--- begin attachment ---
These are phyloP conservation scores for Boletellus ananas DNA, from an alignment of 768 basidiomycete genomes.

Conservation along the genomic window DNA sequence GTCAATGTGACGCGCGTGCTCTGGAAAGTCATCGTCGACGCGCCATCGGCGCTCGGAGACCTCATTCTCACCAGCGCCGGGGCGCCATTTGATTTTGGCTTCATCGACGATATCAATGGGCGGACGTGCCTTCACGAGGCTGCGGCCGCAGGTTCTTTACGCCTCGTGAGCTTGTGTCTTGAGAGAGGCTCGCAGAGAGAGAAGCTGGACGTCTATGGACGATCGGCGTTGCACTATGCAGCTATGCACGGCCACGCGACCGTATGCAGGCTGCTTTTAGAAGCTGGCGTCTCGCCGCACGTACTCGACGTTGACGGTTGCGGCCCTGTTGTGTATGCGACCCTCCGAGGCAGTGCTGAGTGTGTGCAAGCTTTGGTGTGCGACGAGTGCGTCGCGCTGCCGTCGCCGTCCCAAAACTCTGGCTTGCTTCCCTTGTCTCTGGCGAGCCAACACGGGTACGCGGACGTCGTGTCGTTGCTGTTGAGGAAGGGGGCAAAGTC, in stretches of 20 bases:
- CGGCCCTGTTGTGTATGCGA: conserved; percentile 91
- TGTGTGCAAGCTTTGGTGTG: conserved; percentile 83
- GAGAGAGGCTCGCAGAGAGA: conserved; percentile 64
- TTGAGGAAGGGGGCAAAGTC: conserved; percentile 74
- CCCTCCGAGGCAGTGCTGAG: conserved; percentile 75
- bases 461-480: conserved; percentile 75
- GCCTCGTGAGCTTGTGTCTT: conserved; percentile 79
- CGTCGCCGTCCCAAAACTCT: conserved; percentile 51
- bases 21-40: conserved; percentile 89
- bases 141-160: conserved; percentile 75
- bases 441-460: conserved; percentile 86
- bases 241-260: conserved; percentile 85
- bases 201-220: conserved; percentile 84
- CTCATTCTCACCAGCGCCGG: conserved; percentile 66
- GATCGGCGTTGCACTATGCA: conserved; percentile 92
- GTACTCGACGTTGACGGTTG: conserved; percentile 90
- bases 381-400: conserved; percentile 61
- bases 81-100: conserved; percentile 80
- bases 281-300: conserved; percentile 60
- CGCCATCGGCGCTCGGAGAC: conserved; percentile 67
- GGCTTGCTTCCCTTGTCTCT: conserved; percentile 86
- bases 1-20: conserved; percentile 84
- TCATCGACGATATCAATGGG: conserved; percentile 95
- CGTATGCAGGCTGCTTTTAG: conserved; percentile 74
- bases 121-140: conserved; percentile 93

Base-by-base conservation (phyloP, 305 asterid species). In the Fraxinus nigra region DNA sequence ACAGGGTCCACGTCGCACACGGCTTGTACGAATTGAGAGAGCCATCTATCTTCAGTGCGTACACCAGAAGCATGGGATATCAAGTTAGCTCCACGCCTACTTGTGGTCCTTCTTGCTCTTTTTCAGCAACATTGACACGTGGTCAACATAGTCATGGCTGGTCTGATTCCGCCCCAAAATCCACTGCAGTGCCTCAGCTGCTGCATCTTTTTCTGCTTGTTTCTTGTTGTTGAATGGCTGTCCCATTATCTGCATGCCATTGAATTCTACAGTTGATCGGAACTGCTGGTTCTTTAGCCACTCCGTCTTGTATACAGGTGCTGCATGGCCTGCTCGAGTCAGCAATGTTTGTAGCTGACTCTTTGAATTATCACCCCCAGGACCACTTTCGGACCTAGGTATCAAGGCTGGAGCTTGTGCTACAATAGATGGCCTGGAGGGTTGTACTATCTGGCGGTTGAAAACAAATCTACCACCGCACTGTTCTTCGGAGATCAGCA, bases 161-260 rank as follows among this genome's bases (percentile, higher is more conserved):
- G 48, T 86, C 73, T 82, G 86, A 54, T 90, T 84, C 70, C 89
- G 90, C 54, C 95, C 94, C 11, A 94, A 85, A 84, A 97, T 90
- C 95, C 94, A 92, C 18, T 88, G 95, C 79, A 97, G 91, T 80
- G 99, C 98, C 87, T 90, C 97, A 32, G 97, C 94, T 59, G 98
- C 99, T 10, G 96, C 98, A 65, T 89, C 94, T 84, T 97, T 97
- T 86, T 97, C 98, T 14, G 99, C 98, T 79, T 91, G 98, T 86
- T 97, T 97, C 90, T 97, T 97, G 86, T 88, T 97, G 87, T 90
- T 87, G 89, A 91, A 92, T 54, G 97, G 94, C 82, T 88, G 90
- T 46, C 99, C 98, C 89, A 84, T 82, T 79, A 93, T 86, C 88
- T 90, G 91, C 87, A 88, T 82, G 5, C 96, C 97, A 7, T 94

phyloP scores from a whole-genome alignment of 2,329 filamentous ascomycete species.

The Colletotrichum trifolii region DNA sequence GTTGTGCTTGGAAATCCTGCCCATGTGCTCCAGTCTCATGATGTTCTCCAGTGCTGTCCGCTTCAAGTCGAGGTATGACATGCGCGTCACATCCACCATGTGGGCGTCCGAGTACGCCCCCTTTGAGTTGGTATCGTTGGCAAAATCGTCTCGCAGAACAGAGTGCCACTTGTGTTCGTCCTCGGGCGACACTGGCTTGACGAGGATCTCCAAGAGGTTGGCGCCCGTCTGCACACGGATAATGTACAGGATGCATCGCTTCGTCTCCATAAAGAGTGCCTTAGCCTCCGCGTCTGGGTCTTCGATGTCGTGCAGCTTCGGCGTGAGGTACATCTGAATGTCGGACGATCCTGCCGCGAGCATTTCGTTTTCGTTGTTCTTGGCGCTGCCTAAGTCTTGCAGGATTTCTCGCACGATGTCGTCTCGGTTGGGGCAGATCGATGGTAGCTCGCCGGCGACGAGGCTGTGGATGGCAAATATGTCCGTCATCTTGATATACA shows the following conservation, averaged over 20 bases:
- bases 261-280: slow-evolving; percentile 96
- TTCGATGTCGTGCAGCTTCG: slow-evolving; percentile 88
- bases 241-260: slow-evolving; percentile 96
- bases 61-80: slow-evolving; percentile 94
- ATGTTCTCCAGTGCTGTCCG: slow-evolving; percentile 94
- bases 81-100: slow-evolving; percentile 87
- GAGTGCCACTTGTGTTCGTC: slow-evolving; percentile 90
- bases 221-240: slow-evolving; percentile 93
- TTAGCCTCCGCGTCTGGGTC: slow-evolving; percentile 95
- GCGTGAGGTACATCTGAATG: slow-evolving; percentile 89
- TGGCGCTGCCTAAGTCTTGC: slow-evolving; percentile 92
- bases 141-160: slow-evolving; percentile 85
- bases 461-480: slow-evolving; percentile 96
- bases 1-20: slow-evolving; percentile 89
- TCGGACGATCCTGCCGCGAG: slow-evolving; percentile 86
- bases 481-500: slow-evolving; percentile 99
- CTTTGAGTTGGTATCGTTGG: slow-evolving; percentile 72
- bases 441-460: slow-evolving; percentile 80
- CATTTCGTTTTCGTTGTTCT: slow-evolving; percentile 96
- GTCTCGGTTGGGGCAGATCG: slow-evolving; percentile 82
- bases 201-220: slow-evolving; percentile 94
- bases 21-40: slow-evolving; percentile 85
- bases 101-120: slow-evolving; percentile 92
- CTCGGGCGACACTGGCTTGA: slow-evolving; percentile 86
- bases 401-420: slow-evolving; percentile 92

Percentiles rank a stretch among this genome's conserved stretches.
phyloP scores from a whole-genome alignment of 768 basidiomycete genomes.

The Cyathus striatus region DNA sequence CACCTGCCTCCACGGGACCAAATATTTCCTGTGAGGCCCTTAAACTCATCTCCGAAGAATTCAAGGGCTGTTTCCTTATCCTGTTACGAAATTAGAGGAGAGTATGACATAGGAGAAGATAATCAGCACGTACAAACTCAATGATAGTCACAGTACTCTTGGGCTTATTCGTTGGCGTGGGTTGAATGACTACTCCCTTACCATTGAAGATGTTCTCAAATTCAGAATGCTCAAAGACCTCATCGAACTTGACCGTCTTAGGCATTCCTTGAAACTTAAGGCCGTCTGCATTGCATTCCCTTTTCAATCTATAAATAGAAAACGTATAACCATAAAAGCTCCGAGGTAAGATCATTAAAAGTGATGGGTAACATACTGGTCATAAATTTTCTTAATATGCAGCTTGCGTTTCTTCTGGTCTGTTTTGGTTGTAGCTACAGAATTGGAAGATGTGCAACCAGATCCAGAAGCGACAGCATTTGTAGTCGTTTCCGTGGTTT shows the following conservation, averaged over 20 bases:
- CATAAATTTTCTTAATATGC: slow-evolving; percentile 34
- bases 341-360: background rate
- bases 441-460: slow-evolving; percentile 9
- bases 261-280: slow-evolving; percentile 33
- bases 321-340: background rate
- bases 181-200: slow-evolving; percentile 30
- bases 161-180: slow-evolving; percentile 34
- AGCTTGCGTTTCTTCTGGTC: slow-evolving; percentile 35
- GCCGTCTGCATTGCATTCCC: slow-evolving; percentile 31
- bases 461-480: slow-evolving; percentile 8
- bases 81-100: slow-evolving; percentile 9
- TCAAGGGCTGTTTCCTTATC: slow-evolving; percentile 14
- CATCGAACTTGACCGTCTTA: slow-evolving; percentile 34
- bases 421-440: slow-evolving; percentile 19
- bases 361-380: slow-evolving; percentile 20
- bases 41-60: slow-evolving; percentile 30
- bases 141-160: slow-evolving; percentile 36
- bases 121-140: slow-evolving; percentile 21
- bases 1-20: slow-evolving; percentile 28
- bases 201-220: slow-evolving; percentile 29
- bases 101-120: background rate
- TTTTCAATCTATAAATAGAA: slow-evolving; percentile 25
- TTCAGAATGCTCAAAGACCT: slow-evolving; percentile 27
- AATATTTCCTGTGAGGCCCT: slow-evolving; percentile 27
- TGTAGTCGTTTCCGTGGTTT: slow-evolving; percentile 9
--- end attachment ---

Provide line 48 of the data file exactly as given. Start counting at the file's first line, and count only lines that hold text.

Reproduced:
- bases 221-240: slow-evolving; percentile 93